It is true that home run calls are dead ball situations. But like others, I am concerned that with instant replay being set up for home run calls, public sentiment would push for it to be used for instant replay being used in other situations that are more frequent and more decisive. The biggest complaint about umpiring is with called balls and strikes.

Action in baseball is faster and more continuous than action in any other sport. In hockey or football, a score is a score and the play is dead. In baseball, a player scores in a close play at the plate and runners could be trying to advance. A runner is thrown out at, and if the inning isn't over other runners can be trying to advance. A fielder catches or doesn't catch a a fly or line drive for the first or second out and the runners need to know immediately from the umpires if the out was recorded or a force is possible at the next base. On a 3-ball count with runners going, a catcher needs to know immediately if a pitch is a ball or a strike.

If the problem is dead-ball home run calls, installing instant replay is an extravagant and not a fully satisfactory solution. The configuration of many ballparks is the bigger problem, and one that would make even some instant-replay reviews controversial. The best thing to do to solve this rash of missed home run calls is to make it clearer to the umpires on the field what is and what is not a home run.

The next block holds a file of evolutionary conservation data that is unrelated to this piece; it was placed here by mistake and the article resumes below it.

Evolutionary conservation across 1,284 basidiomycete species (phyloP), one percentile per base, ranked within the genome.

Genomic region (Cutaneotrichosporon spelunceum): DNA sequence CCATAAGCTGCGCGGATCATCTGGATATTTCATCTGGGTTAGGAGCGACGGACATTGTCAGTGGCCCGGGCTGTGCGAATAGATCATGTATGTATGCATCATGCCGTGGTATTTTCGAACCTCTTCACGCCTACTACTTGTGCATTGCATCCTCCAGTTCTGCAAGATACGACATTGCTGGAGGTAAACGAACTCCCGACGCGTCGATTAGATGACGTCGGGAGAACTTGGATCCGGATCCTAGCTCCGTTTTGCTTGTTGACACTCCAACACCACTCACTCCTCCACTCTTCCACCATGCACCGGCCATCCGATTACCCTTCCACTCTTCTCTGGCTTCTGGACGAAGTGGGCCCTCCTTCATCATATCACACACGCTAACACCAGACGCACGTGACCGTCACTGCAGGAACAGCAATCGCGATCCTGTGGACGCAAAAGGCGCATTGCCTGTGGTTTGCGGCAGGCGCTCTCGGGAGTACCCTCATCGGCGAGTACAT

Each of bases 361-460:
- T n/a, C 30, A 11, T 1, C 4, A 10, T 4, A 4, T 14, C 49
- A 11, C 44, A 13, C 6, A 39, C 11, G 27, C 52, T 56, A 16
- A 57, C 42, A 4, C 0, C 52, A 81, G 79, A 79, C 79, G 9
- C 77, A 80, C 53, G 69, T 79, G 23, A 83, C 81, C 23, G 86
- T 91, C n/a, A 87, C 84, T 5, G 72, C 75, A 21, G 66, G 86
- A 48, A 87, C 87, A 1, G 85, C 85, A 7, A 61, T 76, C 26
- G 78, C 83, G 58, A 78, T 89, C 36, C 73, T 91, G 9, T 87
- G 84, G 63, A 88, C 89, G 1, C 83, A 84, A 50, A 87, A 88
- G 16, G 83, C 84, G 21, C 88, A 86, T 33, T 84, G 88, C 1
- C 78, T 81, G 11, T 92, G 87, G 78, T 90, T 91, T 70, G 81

cbotnyse
05-27-2008, 08:34 AM
why? It's IR and it's on a largescale level in a professional sports league.because it would not be used on a largescale level in baseball as it is in the NFL.

I have no problem with IR in the NFL (or any sport) becuase overall, I think IR does help to get the call accurate. I'm sure you will point me to a few times it didn't work. I understand its not perfect, but I think it does help.

But like others, I am concerned that with instant replay being set up for home run calls, public sentiment would push for it to be used for instant replay being used in other situations that are more frequent and more decisive. The biggest complaint about umpiring is with called balls and strikes.I really do not understand why this is such a concern for people. Show me where this has happened before in any other sport. It is used now on a limited bais in the NBA and NHL and I have yet to read once that fans want to push for more use of it.